Monster Mash: Breaking arts news and headlines
• Broadway's "Spamalot" has posted a closing notice. The Tony-winning musical based on the film "Monty Python and the Holy Grail" will end its run on Jan. 18.
• Some of the nation's largest art museums are implementing cost-cutting measures in anticipation of a downturn in revenue and funding. New York's Museum of Modern Art has already put in place a hiring freeze and a 10% cut in its operating budget.
• Collectors at this year's Frieze Art Fair in London took a conservative approach to buying on fears of a global recession. Major auctions in the coming months could also feel the effects of the economic fallout.
• Americans for the Arts, a lobbying organization, has issued a summary of the presidential candidates' stance on key arts issues. The report lauds the Obama-Biden ticket for being a consistent arts backer.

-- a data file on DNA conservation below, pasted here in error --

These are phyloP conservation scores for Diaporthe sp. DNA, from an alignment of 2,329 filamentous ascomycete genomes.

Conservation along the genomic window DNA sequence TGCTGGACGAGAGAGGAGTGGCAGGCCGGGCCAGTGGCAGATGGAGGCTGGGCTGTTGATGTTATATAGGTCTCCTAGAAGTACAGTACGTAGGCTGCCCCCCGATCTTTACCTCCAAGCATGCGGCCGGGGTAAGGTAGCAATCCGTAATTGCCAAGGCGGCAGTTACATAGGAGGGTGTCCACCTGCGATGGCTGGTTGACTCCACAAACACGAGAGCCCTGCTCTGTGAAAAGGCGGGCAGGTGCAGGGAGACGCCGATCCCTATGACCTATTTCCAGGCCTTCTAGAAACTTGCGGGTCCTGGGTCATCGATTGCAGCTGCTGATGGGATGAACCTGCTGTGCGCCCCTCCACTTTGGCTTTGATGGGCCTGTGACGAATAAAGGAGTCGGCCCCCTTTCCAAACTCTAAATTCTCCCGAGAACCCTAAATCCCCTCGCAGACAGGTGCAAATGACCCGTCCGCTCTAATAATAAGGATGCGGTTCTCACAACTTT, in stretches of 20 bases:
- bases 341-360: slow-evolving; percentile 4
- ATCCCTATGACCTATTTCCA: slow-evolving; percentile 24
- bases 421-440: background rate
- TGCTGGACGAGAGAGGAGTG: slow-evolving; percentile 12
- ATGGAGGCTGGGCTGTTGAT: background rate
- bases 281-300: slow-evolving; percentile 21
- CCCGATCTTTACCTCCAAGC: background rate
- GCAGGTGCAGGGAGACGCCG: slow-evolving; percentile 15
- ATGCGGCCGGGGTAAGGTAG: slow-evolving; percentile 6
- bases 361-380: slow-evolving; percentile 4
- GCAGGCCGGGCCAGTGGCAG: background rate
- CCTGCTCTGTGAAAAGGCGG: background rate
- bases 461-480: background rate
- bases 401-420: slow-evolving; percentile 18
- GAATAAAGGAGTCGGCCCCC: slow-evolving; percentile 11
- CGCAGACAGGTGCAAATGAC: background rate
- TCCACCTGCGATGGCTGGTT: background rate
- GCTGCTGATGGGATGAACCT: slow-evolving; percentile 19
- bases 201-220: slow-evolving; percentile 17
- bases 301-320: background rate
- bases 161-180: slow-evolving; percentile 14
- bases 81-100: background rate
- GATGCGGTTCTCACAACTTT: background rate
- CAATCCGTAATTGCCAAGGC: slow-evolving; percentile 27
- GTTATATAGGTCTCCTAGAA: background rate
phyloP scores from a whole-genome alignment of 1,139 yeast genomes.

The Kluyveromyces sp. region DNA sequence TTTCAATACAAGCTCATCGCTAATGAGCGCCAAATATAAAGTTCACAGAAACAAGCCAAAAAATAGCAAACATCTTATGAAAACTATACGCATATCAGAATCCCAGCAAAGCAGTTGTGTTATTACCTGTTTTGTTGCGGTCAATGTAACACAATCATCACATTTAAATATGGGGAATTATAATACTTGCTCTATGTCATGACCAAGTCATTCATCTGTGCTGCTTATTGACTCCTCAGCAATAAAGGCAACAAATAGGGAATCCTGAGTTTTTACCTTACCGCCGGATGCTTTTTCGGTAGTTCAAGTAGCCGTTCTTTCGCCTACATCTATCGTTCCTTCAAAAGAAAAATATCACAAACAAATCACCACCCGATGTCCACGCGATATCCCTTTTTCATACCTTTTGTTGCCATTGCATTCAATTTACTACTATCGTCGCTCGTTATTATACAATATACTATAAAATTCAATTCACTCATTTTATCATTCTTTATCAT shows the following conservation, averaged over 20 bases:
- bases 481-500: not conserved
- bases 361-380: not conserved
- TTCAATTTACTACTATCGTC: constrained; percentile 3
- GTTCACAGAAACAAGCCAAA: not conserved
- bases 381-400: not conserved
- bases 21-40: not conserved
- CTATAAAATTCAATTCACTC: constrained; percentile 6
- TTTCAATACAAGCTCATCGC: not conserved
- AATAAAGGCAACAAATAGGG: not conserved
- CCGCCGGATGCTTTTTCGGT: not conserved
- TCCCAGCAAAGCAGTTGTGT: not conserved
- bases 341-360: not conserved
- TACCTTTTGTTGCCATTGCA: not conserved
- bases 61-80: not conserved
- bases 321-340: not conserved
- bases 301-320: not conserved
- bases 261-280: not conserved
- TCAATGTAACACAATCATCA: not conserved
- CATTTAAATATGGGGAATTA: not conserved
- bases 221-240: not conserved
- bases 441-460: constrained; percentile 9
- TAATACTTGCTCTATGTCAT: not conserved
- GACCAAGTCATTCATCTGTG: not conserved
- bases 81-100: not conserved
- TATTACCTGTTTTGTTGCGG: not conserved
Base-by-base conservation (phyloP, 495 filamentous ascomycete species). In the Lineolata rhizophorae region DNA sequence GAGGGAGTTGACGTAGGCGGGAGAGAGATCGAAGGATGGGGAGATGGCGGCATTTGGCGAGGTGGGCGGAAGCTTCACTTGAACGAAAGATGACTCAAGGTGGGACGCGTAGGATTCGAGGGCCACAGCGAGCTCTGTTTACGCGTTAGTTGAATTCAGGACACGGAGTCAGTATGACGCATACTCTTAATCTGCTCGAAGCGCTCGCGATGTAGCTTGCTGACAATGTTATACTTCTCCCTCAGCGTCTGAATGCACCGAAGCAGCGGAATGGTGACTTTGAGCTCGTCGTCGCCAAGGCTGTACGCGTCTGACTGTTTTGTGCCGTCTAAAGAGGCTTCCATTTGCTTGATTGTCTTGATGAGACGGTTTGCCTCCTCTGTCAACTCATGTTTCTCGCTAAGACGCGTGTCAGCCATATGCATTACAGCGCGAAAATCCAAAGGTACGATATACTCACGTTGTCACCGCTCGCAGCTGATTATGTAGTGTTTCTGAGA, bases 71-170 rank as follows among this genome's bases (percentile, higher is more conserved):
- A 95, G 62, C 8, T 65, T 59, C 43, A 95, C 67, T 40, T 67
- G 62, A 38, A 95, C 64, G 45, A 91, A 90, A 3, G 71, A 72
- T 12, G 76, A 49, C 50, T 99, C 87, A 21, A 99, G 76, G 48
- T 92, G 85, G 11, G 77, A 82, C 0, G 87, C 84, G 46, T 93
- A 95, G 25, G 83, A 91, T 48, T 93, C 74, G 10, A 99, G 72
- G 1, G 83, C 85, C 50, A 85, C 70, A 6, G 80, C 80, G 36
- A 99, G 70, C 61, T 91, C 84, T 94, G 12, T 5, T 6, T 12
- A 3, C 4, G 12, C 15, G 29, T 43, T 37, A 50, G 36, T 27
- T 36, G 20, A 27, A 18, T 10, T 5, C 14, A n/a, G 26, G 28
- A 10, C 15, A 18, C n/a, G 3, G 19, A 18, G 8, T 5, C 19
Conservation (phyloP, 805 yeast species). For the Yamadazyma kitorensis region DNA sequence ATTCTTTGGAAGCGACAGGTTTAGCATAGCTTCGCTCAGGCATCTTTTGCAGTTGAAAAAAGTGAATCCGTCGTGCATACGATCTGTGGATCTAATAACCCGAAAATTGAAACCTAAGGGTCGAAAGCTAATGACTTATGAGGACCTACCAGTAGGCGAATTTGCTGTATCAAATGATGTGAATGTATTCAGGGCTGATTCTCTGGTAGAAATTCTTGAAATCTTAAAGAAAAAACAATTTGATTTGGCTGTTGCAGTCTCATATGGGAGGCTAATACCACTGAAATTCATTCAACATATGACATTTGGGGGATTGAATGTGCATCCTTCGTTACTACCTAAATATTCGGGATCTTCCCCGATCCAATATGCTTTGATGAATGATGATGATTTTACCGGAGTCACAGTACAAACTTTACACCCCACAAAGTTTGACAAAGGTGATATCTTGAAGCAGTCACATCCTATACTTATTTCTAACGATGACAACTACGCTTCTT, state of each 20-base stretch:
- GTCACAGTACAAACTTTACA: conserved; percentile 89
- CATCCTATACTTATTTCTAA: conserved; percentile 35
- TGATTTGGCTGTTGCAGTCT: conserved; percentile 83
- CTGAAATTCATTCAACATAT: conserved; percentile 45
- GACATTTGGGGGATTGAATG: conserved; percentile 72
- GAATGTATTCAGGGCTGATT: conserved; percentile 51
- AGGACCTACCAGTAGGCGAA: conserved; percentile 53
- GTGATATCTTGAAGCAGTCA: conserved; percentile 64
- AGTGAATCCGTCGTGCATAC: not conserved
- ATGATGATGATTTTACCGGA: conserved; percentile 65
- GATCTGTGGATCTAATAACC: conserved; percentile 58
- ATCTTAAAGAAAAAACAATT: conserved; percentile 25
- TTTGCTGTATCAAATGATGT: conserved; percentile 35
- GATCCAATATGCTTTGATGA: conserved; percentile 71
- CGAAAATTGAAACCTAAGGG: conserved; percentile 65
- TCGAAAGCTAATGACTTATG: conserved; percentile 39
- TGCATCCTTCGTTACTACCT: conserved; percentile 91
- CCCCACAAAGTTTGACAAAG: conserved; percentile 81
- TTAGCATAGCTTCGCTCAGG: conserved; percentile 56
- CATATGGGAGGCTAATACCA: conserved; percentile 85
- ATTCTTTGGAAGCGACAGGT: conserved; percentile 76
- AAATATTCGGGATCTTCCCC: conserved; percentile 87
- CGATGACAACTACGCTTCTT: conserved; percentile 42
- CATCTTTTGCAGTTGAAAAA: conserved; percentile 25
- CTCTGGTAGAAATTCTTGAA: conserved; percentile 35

• UCLA finds itself in the middle of a controversy over possible censorship. An artist said curators of a university exhibition removed part of her installation without her permission. The offending portion of the work was interpreted by some to resemble a swastika.
• The Juilliard String Quartet has named a new first violinist. Nicholas Eanet, one of the Metropolitan Opera’s two concertmasters, will join the quartet at the end of the season, after he recovers from a broken wrist.
• Lyric Opera San Diego saw a 20% drop in donations last quarter, prompting its leaders to consider budget cuts and other drastic measures.
• The Bowers Museum reported that "Terra Cotta Warriors" was its most popular exhibition ever, with 209,797 visitors during a five-month run that ended Thursday.
— David Ng
Photo: Tim Curry and Michael McGrath in "Spamalot."
Photo credit: Ari Mintz / Newsday